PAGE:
Which of the following substances best conducts electricity? A) Na₂CO₃ solid, B) C₆H₁₂O₆ aqueous, C) C₂H₅OH aqueous, D) KI solid, or E) LiCl liquid.
Na₂CO₃ is the symbol for sodium carbonate. C₆H₁₂O₆ is the chemical formula for glucose, although there are other chemicals with this chemical formula. However, they’re all very similar. So I’ll just use glucose in this case. C₂H₅OH is the chemical symbol for ethanol, which is commonly simply called alcohol. Meanwhile, KI is the chemical symbol for potassium iodide, while LiCl is the chemical formula for lithium chloride.
Now that we’ve looked over the names, let’s have a look at what we’re going to apply them to, conducting electricity. Electricity is simply the flow of charge, usually electrons, due to a difference in their potential. For instance, if we have an electrical circuit with a battery and a bulb, the battery generates high-energy electrons on one side. These high-energy electrons push energy through the circuit. A little gets lost in the wiring. And a lot is lost as components convert the electrical energy into other forms of energy, like light. A substance in this setting is said to conduct electricity if it allows the electrons to flow. If the substance doesn’t allow electrons through, it’s said to be an insulator.
Now let’s have a look at each of our substances and see what happens when they’re exposed to a potential difference. Sodium carbonate in its solid form is an ionic lattice. The ionic lattice is made up of sodium ions and carbonate ions. However, these ions aren’t free to move because we’re dealing with a solid. This means that charge cannot flow. So even if we bridge the electrical contacts with sodium carbonate, nothing would happen.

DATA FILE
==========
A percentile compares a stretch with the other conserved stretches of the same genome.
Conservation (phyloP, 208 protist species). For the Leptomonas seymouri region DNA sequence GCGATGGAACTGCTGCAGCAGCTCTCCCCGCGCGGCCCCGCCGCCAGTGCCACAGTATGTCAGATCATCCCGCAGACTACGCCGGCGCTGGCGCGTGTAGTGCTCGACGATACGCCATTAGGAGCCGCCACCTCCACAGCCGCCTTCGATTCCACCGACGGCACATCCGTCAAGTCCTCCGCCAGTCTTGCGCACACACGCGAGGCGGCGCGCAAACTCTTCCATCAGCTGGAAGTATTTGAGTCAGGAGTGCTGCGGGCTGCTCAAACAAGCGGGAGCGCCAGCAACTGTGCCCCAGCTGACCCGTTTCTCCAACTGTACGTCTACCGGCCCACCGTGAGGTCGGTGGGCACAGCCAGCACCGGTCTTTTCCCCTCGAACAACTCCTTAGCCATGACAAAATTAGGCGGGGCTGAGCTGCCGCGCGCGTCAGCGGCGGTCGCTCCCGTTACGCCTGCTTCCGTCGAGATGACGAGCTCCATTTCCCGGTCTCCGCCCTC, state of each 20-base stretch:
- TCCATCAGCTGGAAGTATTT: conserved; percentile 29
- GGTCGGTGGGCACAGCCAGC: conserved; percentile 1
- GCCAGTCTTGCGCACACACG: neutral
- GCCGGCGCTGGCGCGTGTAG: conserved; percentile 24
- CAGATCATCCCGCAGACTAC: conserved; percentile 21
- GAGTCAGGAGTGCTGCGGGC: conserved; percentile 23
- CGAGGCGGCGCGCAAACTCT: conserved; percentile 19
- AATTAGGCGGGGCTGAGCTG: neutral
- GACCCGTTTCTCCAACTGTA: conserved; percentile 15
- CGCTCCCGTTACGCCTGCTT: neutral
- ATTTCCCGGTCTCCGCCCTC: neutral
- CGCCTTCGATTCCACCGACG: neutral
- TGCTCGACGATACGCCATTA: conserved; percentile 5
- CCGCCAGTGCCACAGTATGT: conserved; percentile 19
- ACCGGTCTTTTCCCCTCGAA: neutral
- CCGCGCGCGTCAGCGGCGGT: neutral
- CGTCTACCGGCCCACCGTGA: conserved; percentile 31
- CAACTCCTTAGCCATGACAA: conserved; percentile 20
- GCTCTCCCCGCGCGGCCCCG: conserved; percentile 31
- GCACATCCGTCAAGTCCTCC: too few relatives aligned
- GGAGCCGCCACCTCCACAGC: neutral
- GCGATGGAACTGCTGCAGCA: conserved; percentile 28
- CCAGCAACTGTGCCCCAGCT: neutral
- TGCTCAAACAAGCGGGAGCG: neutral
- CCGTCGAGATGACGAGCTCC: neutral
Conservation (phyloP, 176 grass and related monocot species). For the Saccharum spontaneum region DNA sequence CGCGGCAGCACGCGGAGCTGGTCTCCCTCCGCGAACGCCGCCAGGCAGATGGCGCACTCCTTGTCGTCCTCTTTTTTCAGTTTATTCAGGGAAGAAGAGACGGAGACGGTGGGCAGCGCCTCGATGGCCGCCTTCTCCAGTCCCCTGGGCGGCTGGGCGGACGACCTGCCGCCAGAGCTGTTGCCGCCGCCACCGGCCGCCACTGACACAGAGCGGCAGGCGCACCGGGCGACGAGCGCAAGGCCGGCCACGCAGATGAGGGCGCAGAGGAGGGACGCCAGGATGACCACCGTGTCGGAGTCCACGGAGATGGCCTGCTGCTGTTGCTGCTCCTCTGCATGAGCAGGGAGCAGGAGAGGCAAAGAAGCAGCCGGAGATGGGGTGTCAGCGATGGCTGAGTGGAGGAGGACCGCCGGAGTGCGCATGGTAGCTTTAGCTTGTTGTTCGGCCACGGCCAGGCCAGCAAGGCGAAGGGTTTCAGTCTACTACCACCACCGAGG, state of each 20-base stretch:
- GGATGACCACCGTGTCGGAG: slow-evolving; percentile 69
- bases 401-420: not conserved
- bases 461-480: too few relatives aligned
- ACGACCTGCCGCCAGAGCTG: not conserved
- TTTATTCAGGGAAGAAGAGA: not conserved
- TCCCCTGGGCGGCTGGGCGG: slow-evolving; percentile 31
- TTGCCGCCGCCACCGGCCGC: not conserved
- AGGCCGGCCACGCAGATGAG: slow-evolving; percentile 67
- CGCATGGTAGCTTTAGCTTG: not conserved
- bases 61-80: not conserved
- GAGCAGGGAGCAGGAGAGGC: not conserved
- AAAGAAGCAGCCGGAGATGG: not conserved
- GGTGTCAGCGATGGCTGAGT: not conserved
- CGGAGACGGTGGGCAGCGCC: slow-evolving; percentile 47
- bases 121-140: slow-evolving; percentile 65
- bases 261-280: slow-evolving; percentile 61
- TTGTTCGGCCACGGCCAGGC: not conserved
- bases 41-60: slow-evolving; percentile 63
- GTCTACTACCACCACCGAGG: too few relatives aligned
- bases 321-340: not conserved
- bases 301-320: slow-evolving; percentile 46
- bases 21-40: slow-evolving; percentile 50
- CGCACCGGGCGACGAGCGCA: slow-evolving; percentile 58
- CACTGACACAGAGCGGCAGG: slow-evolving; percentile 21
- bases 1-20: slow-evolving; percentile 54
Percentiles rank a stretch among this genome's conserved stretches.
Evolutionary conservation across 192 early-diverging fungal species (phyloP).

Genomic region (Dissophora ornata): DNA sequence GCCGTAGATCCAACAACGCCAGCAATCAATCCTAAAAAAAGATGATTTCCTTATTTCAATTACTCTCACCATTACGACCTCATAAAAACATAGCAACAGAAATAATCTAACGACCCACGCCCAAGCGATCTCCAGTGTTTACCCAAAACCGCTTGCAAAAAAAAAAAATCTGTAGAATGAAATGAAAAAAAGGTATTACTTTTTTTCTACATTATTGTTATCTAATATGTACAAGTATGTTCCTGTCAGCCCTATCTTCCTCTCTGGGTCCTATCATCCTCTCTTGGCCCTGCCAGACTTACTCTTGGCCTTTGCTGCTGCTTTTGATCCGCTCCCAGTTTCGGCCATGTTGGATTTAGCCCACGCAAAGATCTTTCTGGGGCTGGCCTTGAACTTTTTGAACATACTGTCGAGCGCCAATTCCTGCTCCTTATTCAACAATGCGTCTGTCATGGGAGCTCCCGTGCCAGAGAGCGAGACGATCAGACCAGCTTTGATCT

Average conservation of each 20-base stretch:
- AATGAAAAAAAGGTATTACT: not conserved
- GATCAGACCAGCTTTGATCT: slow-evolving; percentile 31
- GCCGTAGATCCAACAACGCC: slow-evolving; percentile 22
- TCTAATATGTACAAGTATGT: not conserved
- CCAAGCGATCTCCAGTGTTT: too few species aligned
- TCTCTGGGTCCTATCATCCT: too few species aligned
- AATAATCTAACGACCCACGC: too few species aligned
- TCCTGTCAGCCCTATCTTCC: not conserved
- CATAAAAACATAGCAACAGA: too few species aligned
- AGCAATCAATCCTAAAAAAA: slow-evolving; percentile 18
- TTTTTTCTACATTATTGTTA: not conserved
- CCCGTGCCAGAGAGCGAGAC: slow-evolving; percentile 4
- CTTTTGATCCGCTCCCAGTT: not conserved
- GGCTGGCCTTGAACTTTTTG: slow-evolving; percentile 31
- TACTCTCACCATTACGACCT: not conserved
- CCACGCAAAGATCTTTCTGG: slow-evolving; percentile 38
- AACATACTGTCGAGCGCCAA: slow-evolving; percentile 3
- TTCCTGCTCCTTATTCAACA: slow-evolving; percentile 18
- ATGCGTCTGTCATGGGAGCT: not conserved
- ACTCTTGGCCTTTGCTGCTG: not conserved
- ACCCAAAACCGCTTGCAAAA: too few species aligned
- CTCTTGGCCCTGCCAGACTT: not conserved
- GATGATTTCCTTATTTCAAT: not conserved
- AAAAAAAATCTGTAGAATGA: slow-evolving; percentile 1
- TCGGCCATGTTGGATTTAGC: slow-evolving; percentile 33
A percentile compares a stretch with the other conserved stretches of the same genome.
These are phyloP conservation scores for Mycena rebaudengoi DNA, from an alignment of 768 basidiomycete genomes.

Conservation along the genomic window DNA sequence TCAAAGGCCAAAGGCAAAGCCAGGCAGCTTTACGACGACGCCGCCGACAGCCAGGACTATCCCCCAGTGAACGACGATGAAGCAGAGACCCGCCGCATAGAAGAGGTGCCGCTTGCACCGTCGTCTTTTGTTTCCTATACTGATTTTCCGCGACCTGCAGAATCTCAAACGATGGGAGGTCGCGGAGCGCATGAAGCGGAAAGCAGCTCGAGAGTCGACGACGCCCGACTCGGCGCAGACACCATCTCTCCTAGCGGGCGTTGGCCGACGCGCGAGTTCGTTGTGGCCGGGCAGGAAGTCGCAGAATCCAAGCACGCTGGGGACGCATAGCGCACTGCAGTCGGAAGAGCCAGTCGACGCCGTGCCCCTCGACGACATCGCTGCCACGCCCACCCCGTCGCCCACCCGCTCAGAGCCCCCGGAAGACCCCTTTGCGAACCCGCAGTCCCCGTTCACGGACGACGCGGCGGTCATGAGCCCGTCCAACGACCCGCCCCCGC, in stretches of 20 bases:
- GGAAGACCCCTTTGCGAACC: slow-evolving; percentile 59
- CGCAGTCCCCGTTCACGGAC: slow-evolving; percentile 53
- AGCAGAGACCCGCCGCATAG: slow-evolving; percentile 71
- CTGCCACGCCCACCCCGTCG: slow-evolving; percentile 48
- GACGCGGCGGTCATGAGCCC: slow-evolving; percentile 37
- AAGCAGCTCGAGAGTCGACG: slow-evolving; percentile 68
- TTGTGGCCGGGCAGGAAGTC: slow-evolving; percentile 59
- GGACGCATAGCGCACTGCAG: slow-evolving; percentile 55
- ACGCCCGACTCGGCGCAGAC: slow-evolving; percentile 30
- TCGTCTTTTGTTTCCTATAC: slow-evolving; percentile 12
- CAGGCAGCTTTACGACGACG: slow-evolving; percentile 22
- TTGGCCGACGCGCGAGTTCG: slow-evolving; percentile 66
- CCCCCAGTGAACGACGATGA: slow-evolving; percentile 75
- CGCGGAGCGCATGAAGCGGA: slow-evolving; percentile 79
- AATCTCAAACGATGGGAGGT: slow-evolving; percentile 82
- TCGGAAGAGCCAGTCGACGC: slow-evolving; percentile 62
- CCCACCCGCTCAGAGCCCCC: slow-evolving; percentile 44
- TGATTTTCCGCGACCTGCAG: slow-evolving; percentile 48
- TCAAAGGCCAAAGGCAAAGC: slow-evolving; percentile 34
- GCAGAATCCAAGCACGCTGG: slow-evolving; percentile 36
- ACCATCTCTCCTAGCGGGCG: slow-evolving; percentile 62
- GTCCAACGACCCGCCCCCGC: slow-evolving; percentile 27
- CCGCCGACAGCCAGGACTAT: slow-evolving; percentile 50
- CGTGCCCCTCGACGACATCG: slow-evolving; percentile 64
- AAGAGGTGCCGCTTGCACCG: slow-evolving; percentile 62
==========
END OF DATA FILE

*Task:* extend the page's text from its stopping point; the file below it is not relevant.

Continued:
The question asks for the substance that best conducts electricity. But we’re unlikely to find anything that’s substantially worse than sodium carbonate. So sodium carbonate cannot be the right answer.
C₆H₁₂O₆ contains only nonmetal elements. Therefore, we’d expect it to be a covalent compound. This substance would be dissolved in water. But pure water is nonconductive. We need to add something like sodium chloride, a salt, to water to make it conductive. Organic compounds require specific functional groups like carboxylic acid in order to ionize in water and make the water conductive. But simple sugars like glucose do not have these functional groups. So our solution of C₆H₁₂O₆ would also be nonconductive and therefore is not a correct answer.
The formula C₂H₅OH is the chemical formula for ethanol, which, like glucose, does not contain functional groups which ionize in water. So a solution of ethanol would also not conduct electricity.
Potassium iodide in its solid form is another example of an ionic lattice. So like sodium carbonate, it would not allow charge to flow.
This just leaves lithium chloride in its liquid state, which would contain mobile lithium ions and chloride ions. If we put a potential difference across two electrodes in a molten lithium chloride bath, the ions would migrate to the corresponding electrode. Lithium plus to the negative electrode and Cl minus to the positive. This would allow for a flow of charge through the medium, meaning lithium chloride in its liquid form is conductive. Although in order to have a sustained flow of charge, we would need a chemical reaction to be going on at the electrodes. We’d likely convert lithium ions into lithium metal and chloride ions into chlorine gas.
Our top candidate for the substance that best conducts electricity out of this set is lithium chloride in its liquid form.